We also observed 2 pipe separated plain text contact lists stored in:
These contained non-Skype contacts.

Call History

The call history can be accessed via the Phone app (for an overall summary) and/or the People app (per contact call history). There is one Phone app available per SIM.
The source of the call history appears to be the store.vol's "Callhistory" table.
Here's a diagram showing some relevant fields. Unlike other tables, "Callhistory" actually uses human readable column names!

"Callhistory" table record

Inbound Private numbers do not appear in the "RawNumber" or "RawNumberHash" or "ResolvedNumber" columns.
Missed Calls have the same "StartTime" and "EndTime" and their "Type" field set to 2.
The "Line" column contains a GUID (eg {B1776703-738E-437D-B891-44555CEB6669} ) for the phone line which made/received the call. On a device with multiple SIM cards, there may be than one GUID. From previous Windows Phone 8 observations, the example GUID seems constant across several devices and is a good way to locate Callhistory records in hex dumps (GUID string is encoded UTF16-LE).
Our test Skype calls had the "Line" value set to "Microsoft.Messaging_8wekyb3d8bbwe" instead of the GUID.

Pictures / Video

The Data:\Public folder appears to be the default location for saved pictures/video. The Data:\Public folder can contain documents, sound recordings, downloaded files, music, saved pictures/video and ringtones.

We found camera pictures/video under Data:\Users\Public\Pictures\Camera Roll\
eg1 WP_20160414_09_08_08_Pro.jpg
eg2 WP_20160414_09_46_55_Pro.mp4

We were able to save pictures from the MS Edge browser under
Data:\Users\Public\Pictures\Saved Pictures

Other possible storage locations for pictures/video include:
- the user's OneDrive cloud storage.
- the user's SD card. From our testing, by default, media files saved to the SD card are not encrypted.
- the OneNote app.

Final Thoughts

Since we dumped our 435, Microsoft has issued another Win 10 Mobile update so the information in this post may have changed.

In addition to store.vol, remember to check any ESE transaction log files (eg USStmp.log) for data which maybe no longer be present in store.vol. This will probably involve using a hex editor to search for various unique strings or values.

Plugging the 435 into a PC via USB will let the PC user see the Data:\Public folder. This can contain documents, sound recordings, downloaded files, Music, saved pictures, saved video and ringtones. However, Windows 7 did not recognise the 435 as a physical drive when (for shiggles) we tried imaging it via FTK Imager over USB.

Also bundled with Windows 10 Mobile are the following apps - OneDrive, Skype, MS Edge Browser, Facebook, Excel, Word, Powerpoint, OneNote and Cortana.
Cortana was not activated for this testing as there were difficulties activating it for our region (Australia).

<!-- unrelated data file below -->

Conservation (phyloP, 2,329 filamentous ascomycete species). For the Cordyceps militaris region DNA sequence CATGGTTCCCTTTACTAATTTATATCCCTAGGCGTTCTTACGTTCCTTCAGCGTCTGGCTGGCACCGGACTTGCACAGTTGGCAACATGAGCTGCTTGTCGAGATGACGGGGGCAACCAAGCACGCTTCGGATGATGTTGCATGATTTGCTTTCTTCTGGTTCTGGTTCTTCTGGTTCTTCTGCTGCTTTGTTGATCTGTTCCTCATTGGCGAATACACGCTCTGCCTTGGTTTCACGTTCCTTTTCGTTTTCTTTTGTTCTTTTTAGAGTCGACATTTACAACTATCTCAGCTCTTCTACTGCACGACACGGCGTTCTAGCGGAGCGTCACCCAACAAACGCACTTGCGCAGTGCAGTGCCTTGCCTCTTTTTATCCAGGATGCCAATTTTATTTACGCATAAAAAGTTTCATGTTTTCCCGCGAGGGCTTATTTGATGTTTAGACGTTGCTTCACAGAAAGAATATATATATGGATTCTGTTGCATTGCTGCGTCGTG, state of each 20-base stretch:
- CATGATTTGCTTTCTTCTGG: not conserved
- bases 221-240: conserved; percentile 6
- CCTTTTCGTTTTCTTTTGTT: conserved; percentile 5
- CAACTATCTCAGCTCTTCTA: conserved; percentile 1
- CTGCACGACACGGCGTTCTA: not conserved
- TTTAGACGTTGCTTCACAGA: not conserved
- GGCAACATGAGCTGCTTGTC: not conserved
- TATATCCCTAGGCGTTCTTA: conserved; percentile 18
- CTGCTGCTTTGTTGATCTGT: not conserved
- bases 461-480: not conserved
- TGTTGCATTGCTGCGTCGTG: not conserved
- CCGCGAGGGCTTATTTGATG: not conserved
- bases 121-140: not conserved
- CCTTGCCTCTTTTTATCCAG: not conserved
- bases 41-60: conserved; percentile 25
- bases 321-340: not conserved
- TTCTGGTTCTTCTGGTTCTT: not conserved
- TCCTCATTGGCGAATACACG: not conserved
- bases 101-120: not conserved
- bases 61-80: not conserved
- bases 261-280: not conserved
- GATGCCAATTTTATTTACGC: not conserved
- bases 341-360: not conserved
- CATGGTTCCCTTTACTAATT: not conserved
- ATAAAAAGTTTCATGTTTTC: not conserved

Skype chats were observed in:
- store.vol
- the Messaging SQLite database at Data:\Users\DefApps\APPDATA\Local\Packages\Microsoft.Messaging_8wekyb3d8bbwe\LocalState\XXX\main.db
- the Skype SQLite database at Data:\Users\DefApps\APPDATA\Local\Packages\Microsoft.SkypeApp_kzf8qxf38zg5c\LocalState\XXX\main.db

Note: XXX= Mixed string containing the User's Microsoft Account ID.

Users don't need the SIM inserted to view Messaging, Outlook, Skype and Facebook apps. They can also view those apps when in Airplane mode although Outlook will not synch so may not display any messages.

For more information on Windows 10 Mobile please read the following:
Windows 10 Mobile security guide
Secure boot and device encryption overview

Interestingly, the second reference mentions hardware providers blowing any JTAG fuses before the device leaves the factory. Ahem ... This suggests that retailed Windows 10 Mobile devices will not be readable via JTAG.
Additionally, given the lack of In Service Programming (ISP) ports on the budget level Lumia 435, it is likely that the more expensive Lumias will also not expose any ISP points.
This could mean that chipoff may be the only option for physical acquisition of Windows 10 Mobile Lumias.
But don't take this Sky-Is-Falling Monkey's word - have a go yourself and let the community know if you find an alternative to chipoff.

Overall, it's nice that most of the artifacts we looked at have not changed THAT much since Windows Phone 8. The store.vol file is still the key artifact especially since they amalgated the Windows Phone 8 "Phone" database into it for Windows 10 Mobile. I'm thinking it shouldn't be too difficult to update our Windows Phone 8 scripts to handle Windows 10. Ah yes, "shouldn't be" ... methinks getting comprehensive test data will be the main bottleneck - especially if chipoff is required.